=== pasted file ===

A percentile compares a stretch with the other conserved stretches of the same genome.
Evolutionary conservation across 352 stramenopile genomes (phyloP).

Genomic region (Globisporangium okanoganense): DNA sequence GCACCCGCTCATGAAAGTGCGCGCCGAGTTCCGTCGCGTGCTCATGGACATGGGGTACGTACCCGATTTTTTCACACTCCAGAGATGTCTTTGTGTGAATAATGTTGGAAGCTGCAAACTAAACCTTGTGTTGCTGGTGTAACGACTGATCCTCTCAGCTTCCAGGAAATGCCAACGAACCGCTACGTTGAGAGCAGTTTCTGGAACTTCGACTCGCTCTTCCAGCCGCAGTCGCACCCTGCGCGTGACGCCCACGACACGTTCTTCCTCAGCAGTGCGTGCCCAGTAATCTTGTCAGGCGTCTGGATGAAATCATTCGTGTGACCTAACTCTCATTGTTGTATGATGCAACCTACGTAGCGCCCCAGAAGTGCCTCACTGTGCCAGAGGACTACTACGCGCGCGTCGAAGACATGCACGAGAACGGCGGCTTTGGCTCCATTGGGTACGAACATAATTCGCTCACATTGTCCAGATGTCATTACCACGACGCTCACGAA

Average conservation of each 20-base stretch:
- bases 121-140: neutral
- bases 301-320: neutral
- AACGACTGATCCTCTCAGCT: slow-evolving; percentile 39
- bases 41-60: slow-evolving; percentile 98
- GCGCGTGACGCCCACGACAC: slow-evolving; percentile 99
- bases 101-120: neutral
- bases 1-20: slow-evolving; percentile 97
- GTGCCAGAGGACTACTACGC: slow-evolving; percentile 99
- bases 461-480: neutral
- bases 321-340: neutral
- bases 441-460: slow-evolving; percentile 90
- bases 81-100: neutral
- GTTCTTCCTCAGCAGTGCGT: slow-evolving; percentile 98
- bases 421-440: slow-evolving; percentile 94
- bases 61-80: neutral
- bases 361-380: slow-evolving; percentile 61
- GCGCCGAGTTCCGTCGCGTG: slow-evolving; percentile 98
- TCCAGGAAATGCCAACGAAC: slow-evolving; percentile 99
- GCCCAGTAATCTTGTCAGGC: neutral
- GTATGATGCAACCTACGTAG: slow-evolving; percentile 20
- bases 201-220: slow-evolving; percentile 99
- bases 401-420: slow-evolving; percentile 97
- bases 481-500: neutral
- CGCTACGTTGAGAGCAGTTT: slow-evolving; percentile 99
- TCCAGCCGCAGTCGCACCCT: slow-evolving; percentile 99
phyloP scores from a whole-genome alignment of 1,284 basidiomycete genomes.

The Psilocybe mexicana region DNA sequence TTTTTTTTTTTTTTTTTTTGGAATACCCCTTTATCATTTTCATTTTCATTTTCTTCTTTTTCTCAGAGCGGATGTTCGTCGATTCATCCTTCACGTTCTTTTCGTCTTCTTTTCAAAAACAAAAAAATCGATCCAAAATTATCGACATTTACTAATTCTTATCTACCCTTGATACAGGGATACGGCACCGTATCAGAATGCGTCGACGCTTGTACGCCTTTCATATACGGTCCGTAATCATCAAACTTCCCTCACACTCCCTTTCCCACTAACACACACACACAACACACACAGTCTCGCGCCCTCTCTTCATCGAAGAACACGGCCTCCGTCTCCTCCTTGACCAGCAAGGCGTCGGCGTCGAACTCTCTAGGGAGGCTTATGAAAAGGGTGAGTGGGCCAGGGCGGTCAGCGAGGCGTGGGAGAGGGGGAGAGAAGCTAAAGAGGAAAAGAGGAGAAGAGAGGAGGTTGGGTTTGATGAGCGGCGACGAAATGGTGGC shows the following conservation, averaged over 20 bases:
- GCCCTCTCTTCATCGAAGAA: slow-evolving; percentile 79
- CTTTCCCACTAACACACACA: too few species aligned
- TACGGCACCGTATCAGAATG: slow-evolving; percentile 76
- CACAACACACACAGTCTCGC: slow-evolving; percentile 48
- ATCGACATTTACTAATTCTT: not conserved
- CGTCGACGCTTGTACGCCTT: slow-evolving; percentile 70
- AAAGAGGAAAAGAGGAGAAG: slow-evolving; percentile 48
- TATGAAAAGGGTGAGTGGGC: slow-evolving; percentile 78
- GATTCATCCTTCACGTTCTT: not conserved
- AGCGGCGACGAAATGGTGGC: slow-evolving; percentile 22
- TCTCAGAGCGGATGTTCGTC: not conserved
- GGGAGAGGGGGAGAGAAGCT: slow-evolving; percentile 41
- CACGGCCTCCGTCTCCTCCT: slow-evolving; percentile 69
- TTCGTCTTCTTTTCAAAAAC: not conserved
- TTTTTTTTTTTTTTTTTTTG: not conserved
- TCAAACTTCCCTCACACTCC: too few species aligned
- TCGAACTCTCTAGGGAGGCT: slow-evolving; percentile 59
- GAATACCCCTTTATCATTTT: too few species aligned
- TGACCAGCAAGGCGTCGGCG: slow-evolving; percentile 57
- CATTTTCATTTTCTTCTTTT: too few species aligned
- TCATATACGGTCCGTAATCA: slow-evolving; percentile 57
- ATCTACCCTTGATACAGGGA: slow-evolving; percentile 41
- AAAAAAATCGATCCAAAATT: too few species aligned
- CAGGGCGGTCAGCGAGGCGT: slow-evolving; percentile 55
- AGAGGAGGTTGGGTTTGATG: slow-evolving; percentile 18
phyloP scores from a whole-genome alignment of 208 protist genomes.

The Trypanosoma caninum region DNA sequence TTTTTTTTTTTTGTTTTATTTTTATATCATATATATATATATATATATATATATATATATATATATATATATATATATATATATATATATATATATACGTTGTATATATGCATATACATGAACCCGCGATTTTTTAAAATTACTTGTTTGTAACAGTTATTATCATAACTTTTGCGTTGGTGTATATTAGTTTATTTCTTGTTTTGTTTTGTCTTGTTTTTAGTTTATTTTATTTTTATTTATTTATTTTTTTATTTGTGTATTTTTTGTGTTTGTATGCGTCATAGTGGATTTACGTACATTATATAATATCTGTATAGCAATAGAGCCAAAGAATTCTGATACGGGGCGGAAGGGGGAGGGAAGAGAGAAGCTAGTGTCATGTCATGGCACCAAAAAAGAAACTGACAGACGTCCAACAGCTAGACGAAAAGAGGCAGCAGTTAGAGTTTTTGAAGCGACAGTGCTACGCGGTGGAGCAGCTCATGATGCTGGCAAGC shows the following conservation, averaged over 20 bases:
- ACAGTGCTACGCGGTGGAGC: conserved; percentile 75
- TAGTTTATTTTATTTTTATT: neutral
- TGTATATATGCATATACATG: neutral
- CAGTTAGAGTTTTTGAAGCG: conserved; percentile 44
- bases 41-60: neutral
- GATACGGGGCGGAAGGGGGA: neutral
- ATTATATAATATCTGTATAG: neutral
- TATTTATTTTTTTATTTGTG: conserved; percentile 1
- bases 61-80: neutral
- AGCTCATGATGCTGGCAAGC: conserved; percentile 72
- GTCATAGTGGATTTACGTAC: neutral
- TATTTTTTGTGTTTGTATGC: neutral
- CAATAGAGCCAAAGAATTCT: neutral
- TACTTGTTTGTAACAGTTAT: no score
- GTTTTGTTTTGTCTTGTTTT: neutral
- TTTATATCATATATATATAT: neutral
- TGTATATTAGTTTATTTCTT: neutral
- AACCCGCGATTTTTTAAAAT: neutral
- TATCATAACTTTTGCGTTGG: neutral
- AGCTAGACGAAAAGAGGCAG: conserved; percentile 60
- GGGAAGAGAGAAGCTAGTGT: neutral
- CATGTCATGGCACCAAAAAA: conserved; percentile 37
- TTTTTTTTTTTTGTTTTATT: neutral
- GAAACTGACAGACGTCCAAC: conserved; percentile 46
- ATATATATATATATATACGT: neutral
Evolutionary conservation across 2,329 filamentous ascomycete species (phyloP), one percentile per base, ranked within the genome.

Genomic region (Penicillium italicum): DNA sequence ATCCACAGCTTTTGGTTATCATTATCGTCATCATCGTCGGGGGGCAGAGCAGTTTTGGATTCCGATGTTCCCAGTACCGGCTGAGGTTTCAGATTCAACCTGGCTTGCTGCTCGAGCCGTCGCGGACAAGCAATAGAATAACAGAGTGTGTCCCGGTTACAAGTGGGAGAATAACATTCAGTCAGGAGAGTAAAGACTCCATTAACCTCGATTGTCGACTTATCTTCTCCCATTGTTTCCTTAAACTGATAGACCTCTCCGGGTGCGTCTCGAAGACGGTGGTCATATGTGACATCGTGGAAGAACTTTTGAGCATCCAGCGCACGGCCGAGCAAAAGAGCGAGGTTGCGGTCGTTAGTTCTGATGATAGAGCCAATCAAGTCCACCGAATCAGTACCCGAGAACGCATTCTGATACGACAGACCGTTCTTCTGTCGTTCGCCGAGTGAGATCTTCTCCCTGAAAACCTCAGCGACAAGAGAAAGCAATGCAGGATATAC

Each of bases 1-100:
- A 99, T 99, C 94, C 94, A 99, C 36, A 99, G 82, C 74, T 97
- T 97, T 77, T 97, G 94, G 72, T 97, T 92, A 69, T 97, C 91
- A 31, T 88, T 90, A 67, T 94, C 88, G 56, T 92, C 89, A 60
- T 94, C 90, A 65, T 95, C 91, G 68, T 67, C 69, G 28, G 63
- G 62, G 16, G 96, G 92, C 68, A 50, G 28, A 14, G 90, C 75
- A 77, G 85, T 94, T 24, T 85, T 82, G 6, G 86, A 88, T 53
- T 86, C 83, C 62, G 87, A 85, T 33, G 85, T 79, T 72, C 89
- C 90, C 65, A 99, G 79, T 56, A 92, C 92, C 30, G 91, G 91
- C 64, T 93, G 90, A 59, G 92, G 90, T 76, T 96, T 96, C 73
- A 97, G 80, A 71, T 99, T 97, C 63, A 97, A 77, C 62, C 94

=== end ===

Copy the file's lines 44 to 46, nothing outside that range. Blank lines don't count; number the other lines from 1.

- CACGGCCTCCGTCTCCTCCT: slow-evolving; percentile 69
- TTCGTCTTCTTTTCAAAAAC: not conserved
- TTTTTTTTTTTTTTTTTTTG: not conserved